Tuesday, April 4, 2017

Read: the Democratic path to electoral success in 2018.

After every election, debates over that election's meaning begin to consume both the winners and the losers.  Few people actually change their minds, regardless of the outcome or their previous predictions.  Few people ever walk away from an election and think, "Most Americans disagree with me."  Instead, they tell themselves that they lost because of deceit (the people were conned by lies and manipulated by powerful forces -- the Koch brothers or George Soros), messaging (we had the wrong spokespeople or the wrong campaign strategy, but the informed people actually agree with us on issues), or uncontrollable events (war, terrorist attacks, recession).  No movement or group is immune to this.  Indeed, the very premise of this blog is to reassure readers of what I perceive to be the positive realities that underlie a very negative state of affairs!

This tendency reveals a flaw in one of the essentials of democracy: political parties and movements tend to react to demographics rather than electoral feedback.  Elections are blunt instruments, passing judgment on people, policies, and parties all at once; in their aftermath, we see modern-day reenactments of ancient divination, as politicians and pundits grope around in the guts of a sacrifice to try to interpret the will of the holy American People.  Polling makes this easier, since people accept individual polls as factual representations of the will of the nation -- even though a poll's wording, methodology, or timing might completely change its outcomes.

Given this, there is no certain answer to the questions, "What do the people really want?" or "How do we appeal to voters?"  Different people have different arguments, instead.  For right now, they mostly revolve around the degree of obstruction that Democrats should present.  Should it be total?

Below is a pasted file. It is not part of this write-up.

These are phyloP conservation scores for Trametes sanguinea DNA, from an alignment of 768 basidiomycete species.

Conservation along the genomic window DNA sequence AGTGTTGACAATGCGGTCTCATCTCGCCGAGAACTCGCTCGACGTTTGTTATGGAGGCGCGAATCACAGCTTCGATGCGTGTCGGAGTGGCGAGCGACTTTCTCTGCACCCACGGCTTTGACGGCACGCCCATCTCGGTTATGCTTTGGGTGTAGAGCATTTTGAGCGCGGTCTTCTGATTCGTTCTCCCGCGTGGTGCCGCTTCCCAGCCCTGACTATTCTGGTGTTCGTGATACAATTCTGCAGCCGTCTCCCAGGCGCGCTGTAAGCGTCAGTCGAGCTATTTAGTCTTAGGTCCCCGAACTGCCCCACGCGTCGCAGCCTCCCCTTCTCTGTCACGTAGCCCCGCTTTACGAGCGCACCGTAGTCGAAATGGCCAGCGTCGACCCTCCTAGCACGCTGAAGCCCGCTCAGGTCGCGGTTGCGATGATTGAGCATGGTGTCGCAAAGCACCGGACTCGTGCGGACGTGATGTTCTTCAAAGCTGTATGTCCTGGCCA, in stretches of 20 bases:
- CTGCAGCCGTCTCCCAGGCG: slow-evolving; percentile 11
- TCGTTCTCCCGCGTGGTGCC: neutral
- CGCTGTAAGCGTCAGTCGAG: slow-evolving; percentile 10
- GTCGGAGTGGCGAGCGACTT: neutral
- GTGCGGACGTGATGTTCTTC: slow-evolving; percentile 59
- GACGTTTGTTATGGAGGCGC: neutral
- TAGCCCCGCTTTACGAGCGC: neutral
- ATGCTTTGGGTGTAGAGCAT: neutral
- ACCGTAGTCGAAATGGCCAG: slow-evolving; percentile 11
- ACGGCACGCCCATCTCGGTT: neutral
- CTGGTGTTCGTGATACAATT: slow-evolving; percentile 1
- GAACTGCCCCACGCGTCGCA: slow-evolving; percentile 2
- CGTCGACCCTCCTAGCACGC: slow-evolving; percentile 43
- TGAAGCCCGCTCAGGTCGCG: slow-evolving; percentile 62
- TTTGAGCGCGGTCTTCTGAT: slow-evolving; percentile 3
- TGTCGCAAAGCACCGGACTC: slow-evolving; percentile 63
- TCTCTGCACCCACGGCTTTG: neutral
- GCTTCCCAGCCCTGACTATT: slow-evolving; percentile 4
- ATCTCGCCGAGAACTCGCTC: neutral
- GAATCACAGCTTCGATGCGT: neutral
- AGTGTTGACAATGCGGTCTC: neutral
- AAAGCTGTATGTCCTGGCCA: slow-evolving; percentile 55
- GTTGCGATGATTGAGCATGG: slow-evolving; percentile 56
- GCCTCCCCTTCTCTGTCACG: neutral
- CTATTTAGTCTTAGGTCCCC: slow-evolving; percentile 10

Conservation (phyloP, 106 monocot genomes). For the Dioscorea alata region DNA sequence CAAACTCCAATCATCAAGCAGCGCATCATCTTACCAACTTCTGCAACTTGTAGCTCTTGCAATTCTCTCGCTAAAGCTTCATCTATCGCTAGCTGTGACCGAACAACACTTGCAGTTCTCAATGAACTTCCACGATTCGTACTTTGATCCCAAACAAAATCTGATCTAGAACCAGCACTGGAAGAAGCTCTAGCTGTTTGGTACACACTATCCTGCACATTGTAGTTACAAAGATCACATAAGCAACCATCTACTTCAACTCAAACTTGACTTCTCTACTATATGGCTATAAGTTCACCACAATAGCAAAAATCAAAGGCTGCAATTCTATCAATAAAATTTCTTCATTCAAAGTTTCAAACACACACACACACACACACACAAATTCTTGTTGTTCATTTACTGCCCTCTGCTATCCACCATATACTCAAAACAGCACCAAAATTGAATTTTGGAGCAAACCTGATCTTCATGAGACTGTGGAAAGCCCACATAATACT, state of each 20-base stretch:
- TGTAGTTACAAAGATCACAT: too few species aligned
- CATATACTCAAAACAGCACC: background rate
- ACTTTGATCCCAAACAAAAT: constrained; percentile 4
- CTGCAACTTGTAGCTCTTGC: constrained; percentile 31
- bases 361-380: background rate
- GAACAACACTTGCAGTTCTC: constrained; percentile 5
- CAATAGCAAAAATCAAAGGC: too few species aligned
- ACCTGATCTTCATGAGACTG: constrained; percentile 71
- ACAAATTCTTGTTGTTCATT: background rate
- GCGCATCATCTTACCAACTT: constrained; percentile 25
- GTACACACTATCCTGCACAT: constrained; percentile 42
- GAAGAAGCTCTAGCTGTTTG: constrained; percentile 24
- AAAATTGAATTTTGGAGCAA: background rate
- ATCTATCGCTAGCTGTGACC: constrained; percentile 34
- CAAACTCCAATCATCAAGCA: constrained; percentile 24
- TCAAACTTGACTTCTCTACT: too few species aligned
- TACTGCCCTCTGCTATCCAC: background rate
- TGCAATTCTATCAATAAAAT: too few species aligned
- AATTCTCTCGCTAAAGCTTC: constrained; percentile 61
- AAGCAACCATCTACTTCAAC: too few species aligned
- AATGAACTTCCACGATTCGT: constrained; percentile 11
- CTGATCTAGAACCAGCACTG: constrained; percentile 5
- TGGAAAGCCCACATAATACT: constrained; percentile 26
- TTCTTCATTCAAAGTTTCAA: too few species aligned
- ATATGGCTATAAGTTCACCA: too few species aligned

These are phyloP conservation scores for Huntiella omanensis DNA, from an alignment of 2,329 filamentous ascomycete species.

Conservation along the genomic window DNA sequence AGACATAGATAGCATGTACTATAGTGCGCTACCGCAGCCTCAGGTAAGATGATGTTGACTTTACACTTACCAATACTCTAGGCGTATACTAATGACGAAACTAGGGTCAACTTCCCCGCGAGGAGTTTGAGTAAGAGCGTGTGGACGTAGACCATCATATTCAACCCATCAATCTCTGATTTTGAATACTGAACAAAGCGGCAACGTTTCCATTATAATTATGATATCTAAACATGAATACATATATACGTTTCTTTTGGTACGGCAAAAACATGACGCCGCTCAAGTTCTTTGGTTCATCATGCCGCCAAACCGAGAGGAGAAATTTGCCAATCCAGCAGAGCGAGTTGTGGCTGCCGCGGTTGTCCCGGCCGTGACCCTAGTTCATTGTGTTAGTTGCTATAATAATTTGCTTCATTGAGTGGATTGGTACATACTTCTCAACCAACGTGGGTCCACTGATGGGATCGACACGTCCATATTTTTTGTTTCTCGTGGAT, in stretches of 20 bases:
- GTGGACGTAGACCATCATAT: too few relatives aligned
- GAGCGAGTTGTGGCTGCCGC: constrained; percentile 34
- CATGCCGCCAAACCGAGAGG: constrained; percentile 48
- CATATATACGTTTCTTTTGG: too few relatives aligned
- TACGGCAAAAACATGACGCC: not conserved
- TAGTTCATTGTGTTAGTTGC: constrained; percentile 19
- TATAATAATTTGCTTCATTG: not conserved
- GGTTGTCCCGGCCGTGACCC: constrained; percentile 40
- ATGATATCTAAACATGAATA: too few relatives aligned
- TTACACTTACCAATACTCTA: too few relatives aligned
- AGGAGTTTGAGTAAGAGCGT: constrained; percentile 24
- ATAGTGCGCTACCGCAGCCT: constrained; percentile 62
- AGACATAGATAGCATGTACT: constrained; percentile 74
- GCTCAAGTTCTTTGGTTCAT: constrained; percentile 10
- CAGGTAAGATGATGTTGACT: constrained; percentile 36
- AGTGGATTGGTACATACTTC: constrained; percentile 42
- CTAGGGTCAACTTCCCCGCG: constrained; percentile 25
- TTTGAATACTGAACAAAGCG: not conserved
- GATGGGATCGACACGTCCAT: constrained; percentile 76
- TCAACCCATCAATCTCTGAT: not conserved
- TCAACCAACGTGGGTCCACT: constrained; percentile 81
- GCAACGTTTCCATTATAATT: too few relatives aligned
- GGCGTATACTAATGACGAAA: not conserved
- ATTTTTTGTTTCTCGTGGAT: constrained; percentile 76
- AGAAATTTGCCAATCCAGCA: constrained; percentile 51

In "Democrats’ Best Bet for 2018: Accentuate the Negative," Ed Kilgore argues in New York that the best chance for success for Democrats lies in obstructing Trump and the GOP as much as possible while still appearing reasonable and approachable:
It is true that midterm negativity can be taken to counterproductive lengths, as occurred in 1998 when the GOP effort to impeach Bill Clinton backfired pretty badly. Four years later, Democrats struggled even more in a midterm, partly because they alternated between attacking and agreeing with George W. Bush in that security-haunted era, and partly because 9/11 gave Bush a level of extraordinary popularity that had only partially worn off by 2002 (his approval rating on Election Day was 63 percent).
By and large, though, the presidential party loses ground in midterms, and the opposition party can enhance the natural backlash by piling on, not by offering alternative courses of action that most voters will simply ignore.
In "The New Party of No," Michelle Cottle, writing for The Atlantic, essentially agrees.
While nobody does obstructionism like McConnell, House Democratic leader Nancy Pelosi has a keen appreciation of the value of just saying no. In early 2005, a freshly reelected George W. Bush was hot to overhaul Social Security. Republicans held the White House and both chambers of Congress. They had the vision. They had the numbers. What could possibly go wrong?
Everything. Even thinking about messing with entitlements is politically fraught, and Pelosi decided to make Bush bleed for it. For months, she kept her troops focused on beating the bejesus out of Bush’s proposal, driving public support for it down, down, down. The negativity became so relentless that some Democratic members began to get twitchy. When would the caucus move beyond slamming Bush and put forth a reform plan of its own? Famously, Pelosi’s stock response became: “Never. Does never work for you?”